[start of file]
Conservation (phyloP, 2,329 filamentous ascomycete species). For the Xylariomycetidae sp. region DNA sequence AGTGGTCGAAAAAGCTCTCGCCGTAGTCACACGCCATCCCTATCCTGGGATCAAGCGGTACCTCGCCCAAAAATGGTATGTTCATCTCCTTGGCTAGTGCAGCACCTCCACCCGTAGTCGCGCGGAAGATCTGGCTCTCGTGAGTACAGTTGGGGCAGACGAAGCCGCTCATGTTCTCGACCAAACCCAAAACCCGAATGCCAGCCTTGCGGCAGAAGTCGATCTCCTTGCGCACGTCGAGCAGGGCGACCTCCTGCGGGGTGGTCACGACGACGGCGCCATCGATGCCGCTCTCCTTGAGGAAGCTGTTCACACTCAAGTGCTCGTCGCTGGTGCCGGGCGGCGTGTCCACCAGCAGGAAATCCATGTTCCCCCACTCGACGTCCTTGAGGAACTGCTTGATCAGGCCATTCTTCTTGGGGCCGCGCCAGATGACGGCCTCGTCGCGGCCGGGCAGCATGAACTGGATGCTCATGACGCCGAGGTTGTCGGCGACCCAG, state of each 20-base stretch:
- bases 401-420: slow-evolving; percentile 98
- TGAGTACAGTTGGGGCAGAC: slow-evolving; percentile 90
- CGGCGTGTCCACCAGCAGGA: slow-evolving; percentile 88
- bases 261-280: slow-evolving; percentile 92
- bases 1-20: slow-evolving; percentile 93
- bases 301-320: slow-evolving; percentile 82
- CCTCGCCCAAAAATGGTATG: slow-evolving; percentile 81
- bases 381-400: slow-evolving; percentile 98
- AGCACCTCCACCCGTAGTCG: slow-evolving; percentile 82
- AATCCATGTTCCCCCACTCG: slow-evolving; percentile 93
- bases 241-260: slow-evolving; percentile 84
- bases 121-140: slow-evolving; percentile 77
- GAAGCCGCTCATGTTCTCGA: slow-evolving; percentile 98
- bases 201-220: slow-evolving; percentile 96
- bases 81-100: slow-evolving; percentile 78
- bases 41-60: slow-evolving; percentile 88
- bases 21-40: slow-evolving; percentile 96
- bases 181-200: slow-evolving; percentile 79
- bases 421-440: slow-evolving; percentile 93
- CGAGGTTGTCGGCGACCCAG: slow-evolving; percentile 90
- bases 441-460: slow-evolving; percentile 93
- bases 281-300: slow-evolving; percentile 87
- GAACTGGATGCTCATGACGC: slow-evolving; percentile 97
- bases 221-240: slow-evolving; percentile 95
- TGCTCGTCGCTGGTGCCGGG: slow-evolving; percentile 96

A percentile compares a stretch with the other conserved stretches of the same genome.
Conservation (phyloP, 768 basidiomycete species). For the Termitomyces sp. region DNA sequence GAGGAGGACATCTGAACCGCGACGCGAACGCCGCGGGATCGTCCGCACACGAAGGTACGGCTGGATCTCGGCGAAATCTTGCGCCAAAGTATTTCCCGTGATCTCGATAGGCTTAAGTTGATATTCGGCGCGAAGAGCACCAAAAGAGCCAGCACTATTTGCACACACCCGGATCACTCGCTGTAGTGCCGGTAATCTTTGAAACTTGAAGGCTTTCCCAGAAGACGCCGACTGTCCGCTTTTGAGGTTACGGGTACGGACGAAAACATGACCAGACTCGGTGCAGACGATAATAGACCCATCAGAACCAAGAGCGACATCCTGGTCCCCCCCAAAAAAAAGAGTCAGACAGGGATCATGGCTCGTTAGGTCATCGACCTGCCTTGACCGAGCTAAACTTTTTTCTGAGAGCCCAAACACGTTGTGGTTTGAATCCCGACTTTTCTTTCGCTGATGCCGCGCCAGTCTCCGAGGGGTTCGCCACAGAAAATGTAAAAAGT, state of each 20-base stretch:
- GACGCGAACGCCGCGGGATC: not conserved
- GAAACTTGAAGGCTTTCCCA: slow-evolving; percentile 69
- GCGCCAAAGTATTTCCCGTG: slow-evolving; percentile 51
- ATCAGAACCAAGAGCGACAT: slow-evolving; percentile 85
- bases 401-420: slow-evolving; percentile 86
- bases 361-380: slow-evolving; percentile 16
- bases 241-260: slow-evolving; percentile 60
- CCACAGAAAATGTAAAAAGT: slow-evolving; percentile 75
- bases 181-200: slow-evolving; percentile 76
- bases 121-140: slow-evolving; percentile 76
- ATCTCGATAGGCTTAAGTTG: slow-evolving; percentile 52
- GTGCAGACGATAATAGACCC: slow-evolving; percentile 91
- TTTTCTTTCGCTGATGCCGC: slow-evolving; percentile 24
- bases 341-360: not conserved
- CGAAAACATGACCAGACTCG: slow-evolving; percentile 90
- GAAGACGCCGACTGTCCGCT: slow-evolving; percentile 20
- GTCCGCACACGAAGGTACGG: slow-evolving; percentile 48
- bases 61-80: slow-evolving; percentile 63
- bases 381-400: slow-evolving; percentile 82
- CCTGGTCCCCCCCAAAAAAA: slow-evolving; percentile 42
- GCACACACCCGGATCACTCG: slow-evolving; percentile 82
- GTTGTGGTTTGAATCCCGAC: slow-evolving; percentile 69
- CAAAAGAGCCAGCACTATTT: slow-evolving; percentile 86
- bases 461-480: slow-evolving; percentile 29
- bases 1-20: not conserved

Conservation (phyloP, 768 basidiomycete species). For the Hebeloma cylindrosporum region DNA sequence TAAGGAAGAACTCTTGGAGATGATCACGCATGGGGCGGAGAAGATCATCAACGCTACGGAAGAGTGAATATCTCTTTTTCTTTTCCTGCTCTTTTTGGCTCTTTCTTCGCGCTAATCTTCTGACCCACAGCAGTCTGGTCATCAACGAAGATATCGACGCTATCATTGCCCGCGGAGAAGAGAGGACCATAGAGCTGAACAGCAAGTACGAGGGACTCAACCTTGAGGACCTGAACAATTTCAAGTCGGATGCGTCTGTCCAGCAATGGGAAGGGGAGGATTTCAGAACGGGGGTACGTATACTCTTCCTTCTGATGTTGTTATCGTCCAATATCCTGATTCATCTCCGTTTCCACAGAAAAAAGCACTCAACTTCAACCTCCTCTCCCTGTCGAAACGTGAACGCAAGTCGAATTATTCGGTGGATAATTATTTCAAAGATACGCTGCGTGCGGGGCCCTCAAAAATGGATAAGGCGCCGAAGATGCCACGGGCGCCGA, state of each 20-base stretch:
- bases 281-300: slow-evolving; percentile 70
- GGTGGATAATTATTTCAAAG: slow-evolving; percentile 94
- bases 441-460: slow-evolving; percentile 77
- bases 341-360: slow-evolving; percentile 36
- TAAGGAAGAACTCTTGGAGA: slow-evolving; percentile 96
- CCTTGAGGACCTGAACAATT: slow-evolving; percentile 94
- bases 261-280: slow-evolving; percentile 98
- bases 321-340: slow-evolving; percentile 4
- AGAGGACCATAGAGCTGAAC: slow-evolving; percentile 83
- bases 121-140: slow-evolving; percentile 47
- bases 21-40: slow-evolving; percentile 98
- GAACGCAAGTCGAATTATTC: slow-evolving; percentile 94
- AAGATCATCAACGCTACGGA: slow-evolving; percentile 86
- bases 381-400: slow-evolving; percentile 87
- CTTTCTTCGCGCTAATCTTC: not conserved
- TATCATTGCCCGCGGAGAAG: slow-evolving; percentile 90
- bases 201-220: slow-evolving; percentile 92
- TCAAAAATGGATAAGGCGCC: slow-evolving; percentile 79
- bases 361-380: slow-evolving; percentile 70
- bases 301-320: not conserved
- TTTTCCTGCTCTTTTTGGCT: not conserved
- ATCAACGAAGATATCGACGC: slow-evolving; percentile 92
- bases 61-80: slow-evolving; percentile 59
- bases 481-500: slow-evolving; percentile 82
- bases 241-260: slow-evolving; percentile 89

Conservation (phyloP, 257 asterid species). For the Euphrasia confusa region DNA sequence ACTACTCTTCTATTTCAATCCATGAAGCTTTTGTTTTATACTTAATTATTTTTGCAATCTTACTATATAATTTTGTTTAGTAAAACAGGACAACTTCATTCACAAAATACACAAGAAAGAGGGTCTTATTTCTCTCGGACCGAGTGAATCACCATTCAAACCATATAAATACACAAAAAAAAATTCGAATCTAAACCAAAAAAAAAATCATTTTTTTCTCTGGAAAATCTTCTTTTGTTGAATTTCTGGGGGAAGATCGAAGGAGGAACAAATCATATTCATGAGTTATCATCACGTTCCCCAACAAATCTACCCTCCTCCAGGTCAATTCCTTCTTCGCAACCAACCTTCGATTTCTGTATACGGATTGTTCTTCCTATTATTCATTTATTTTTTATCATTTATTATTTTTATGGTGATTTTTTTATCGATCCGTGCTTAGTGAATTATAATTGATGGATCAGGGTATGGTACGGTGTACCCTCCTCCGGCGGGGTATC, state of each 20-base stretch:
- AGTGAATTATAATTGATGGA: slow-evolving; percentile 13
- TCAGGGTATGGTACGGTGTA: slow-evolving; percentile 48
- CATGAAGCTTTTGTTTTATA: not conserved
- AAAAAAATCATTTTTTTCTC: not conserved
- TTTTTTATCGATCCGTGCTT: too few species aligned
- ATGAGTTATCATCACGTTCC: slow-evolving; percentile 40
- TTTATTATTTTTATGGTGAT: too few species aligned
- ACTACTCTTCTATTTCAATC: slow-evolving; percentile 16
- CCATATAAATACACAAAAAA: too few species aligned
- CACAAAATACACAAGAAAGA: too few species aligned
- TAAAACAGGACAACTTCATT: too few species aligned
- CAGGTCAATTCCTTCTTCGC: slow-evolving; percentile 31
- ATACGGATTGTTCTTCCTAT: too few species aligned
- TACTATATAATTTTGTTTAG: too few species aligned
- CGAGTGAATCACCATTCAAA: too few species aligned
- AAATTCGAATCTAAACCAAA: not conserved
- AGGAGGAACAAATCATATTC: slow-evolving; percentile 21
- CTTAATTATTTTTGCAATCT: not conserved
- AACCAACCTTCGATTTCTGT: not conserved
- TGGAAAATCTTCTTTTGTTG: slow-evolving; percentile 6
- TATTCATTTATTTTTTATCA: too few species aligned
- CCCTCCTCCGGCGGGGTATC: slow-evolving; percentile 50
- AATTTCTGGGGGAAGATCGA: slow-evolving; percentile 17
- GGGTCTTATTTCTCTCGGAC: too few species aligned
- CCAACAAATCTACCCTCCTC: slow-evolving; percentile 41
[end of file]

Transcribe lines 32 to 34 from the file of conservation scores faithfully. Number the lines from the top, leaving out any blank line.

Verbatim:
- ATCAGAACCAAGAGCGACAT: slow-evolving; percentile 85
- bases 401-420: slow-evolving; percentile 86
- bases 361-380: slow-evolving; percentile 16